foreach (Control childControl in parentControl.Controls)
{
controls.Add(childControl);
controls.AddRange(GetAllControls(childControl));
}
return controls;
}


This solution is completely correct but we will see that the second one based on iterators is more powerfull. Here it is:


private IEnumerable<Control> EnumerateAllControls(Control parentControl)
{
foreach (Control childControl in parentControl.Controls)
{
yield return childControl;
foreach (Control c in EnumerateAllControls(childControl))
yield return c;
}
}

I will not explain the “yield return” keyword in this article, but it is a simplified iterators implementation. You can find a nice article about yield return here.

Why is this solution more powerful ? You can notice that the result is exactly the same.
In my sample (which is attached to this post), I have added a counter to trace how many collections are created using the first solution. So I can measure that 13 collections have been created as I will only use ! Of course, all these collections are taking cpu time and memory. Cpu time is because we navigate many times to same objects and memory is because a same objet belongs to many collections.


In the second solution, no collection is created and there is only one browsing to items !


 


Moreover, while using the enumeration, at anytime you can easily go back to the world of collection: “new List<Control>(enumeration);” or even simpler in C# 3.0: “enumeration.ToList();”


Conclusion


With this last solution, we have a lower and lightweight approach which is faster and does not consumes any collection allocation. As it is easy to recreate a collection at anytime, we keep all the advantages of the first solution.

For information, you can find this article in french here.

iteratorsvscollections.zip

Comments (6)

  1. foldip says:

    When using all the elements returned by the function the difference is not exactly that clear. Consider that when you use "yield" there are objects created in the background which holds the actual environment of the call. I think that although this, it’s a more powerful solution, but the real difference is when you don’t want to iterate over the entire collection. Because in the case using collections the entire collection is created even if you break the iteration for example at the second element.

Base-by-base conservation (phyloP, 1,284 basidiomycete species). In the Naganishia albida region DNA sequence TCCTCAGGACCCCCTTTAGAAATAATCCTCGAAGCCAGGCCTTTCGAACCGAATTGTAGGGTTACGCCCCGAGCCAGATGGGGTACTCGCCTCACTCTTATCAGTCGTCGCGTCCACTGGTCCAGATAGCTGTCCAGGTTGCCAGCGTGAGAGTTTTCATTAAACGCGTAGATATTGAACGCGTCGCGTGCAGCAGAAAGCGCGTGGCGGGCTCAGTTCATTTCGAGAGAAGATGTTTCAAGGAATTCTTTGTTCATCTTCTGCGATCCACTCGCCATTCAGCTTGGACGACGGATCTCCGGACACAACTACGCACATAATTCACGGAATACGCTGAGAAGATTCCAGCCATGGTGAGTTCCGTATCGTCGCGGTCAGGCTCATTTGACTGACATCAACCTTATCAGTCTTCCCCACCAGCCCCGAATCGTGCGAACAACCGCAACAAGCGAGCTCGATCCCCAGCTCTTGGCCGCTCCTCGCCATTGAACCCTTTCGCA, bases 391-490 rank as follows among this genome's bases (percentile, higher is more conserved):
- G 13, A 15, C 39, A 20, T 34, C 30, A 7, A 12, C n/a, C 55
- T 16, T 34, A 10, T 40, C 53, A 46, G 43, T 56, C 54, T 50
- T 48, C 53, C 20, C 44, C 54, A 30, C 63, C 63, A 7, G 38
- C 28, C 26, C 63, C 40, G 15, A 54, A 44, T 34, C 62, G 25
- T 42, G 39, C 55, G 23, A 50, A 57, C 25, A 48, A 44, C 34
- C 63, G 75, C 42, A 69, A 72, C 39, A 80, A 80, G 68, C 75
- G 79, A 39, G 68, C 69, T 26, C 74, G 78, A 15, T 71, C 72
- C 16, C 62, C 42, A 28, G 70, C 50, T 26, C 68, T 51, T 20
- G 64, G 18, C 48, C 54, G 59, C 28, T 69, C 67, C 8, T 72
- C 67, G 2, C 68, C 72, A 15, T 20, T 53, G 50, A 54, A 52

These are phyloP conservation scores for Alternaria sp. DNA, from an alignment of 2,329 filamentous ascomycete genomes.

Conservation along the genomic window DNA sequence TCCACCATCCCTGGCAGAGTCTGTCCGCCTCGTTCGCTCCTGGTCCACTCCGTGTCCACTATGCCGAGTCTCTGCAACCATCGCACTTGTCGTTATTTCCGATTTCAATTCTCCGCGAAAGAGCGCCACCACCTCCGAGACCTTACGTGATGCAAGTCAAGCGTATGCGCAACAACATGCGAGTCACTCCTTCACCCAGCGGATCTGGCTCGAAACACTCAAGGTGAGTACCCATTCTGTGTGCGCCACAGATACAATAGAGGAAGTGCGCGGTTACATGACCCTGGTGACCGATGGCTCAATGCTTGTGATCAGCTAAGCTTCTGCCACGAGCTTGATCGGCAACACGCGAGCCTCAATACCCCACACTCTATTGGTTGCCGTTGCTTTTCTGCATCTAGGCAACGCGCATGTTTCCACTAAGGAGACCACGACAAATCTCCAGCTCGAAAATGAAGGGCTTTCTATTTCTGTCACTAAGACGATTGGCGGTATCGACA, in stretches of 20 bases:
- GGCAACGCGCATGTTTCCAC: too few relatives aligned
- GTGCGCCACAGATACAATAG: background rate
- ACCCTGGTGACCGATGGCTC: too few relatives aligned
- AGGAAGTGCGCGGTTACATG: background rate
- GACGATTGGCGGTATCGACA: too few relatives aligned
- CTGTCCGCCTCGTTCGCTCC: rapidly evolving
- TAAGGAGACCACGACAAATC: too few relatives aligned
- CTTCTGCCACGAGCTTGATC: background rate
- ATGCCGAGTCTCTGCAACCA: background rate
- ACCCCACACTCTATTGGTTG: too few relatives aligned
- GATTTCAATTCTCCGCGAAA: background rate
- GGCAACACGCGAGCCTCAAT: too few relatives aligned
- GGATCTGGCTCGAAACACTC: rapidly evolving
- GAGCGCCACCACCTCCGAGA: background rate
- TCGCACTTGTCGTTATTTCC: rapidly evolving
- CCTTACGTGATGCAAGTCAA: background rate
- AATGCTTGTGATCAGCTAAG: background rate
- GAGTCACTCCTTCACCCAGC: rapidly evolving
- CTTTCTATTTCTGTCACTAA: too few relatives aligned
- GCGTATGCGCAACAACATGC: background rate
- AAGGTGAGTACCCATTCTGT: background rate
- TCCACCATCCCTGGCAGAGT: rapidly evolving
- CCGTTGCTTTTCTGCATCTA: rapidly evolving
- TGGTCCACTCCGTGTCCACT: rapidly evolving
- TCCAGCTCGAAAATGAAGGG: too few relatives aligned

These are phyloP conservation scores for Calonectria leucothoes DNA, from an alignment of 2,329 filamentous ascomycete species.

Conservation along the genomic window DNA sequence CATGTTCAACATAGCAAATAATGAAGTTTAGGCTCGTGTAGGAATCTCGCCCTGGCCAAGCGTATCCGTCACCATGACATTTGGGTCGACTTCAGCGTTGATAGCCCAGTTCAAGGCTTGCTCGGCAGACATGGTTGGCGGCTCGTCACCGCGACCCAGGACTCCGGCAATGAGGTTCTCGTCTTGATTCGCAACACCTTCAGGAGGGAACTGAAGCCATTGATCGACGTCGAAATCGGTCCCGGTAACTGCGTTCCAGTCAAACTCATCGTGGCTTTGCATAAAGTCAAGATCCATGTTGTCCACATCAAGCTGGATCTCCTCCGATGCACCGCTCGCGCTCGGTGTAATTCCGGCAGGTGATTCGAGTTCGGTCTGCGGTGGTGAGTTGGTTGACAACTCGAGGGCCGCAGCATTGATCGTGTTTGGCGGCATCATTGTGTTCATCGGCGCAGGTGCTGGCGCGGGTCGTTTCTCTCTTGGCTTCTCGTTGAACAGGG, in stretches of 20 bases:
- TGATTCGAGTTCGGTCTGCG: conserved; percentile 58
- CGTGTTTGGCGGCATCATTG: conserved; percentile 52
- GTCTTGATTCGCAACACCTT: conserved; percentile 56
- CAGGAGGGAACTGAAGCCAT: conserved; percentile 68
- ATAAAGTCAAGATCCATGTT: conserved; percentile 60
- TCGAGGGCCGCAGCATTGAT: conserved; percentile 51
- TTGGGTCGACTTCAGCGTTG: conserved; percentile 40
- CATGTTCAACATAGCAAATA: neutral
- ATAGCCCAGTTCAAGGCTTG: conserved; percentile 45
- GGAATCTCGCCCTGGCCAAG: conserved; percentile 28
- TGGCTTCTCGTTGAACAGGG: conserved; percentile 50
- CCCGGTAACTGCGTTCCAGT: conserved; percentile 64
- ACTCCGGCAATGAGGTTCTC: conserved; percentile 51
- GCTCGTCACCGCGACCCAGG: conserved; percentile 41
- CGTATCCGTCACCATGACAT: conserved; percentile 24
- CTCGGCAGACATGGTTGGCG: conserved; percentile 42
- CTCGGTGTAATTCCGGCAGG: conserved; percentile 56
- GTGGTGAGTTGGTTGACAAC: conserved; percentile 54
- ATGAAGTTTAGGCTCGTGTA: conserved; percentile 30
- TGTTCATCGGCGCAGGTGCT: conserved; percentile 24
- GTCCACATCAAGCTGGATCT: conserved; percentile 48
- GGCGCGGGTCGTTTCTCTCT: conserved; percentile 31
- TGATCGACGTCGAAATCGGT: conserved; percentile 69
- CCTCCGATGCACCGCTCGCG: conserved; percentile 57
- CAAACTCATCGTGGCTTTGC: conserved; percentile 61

2. mitsu says:

    Thanks for your comment !

    I understand what you mean but the underlying compiler generated class that implements the iterator is still lighter than dealing with a collection which weight depends on the number of elements. Even if you don’t filter or break the iteration, which is a case where iterations advantage is huge (I totally agree with you), in my sample, the solution 2 nagivates only once over the elements. In solution 1, the code is navigating on the same element so many times !

  3. Last week the Microsoft MVP’s converged on Redmond from all corners of the globe. It was a great occaission

  4. jcteague says:

    I have a question regarding Iterators vs the Foreach(Predicate<T>) method in List<T>.

    Is there an advantage to creating an iterator rather than using the Foreach method.  I will often use this method when I’m finding a subset in a list using simple anonymous delegates.  Would it be for efficient to use an Iterator instead?

  5. mitsu says:

    List<T> does not contain Foreach(Predicate<T>) but Foreach(Action<T>). Using Foreach(Action<T>), you must implement a final action for one full navigation of the collection. Using iterators, you can create a sequence of foreachs if your filter (or order or any other action) returns an iterator again. Whatever the number of action nested in the sequence, the magic of the yield return keyword will create a single navigation over the items.